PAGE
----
They are still exceptions, of which there are thankfully more and more. A new generation is making an effort to revive African cinema. Despite the difficult infrastructure, there are still producers looking for talents – in the case of Congo in Four Acts, documentary film talents, who show Kinshasa from different perspectives. We met the director of Imani at the Talent Campus. This shows the productive side of such projects, through which we actually get to find out about current developments in cinema. Talent Campus and World Cinema Fund shouldn’t be misunderstood as development aid for filmmakers. They are the opposite, instruments to discover and prepare the path to contact with the world cinema scene - so it’s more development aid for us, for the Berlinale.
Keeping with the geographical aspect: What treasures or surprises does Asian cinema have in store for us this year?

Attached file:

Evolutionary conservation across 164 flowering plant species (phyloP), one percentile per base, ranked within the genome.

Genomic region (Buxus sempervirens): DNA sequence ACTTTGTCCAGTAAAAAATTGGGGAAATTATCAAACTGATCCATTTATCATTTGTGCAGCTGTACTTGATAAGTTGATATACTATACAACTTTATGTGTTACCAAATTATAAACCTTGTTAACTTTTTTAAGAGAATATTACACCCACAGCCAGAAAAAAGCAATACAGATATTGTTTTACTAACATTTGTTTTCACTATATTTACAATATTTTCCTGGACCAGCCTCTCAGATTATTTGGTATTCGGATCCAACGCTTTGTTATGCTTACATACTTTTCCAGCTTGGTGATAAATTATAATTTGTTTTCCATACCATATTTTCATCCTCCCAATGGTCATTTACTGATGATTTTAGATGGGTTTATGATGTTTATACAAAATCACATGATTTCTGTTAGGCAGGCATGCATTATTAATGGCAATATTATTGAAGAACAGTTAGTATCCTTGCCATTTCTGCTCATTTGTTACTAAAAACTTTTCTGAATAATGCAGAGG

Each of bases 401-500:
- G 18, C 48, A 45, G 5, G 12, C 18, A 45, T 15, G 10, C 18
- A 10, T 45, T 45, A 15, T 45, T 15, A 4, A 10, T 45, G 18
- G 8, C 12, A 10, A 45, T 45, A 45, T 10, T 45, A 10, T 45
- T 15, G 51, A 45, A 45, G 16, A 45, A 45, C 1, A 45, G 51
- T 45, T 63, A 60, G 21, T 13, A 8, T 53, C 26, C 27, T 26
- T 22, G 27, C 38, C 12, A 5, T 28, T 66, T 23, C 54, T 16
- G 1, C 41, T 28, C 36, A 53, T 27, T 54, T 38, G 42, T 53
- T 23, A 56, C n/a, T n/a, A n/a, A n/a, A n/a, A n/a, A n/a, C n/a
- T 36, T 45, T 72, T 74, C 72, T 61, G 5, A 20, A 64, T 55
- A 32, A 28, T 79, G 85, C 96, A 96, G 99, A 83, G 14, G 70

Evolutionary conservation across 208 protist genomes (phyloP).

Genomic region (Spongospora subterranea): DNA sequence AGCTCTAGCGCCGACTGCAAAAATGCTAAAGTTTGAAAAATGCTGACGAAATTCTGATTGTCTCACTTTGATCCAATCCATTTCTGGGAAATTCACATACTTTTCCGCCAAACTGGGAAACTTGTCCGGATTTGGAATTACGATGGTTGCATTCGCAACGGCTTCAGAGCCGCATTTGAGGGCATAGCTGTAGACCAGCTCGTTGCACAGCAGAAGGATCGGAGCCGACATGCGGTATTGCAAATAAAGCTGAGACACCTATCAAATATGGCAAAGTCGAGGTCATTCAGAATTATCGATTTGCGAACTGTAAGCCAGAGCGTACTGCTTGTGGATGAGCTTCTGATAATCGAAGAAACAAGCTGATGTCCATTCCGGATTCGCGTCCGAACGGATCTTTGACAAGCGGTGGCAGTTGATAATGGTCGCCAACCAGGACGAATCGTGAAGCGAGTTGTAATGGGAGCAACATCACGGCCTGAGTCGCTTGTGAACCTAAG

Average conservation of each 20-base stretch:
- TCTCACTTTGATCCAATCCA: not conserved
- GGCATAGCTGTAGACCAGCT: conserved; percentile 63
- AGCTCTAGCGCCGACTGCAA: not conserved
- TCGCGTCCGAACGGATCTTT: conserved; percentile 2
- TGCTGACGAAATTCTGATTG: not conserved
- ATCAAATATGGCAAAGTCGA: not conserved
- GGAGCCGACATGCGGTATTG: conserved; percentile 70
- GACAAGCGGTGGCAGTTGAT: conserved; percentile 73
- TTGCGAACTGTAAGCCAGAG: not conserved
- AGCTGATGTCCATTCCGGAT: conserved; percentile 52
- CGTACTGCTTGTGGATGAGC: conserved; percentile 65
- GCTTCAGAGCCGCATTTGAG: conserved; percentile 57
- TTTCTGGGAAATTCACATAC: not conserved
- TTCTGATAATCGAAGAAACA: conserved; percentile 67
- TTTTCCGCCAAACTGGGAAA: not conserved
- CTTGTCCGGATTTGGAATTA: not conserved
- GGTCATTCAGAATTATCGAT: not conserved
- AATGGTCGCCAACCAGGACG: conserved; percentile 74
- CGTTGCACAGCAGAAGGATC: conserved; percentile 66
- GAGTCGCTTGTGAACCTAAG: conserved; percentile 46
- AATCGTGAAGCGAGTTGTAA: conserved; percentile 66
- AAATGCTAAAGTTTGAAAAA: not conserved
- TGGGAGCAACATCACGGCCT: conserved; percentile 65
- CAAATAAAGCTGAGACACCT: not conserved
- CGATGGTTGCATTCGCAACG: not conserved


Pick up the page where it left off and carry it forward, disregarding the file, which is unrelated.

Again, we have a lot from East Asia, especially Japan, and I wish we had more from the Southeast Asian region such as the Philippines or Indonesia. Thankfully we once again have two Korean thesis projects from the Korean Academy of Film Arts. Again this school has proven itself as a hotbed of budding talent. From Taiwan, we are showing two very different debuts. The son of Taiwanese parents raised in California, Arvin Chen returned to Taiwan. His film Yi yè Tái bei (Au revoir Taipei) shows Taipei as a more interesting version of Paris. The second Taiwanese entry is utterly different: You yi tian (One Day) produced by Hou Hsiao-Hsien. It’s rather a dreamy, almost theoretical film with a small touch of Chris Marker’s La Jetée. With Kanikosen, Sabu cultivates his challenging, in-your-face style. A great opera with the funniest mass suicide scene of the whole festival!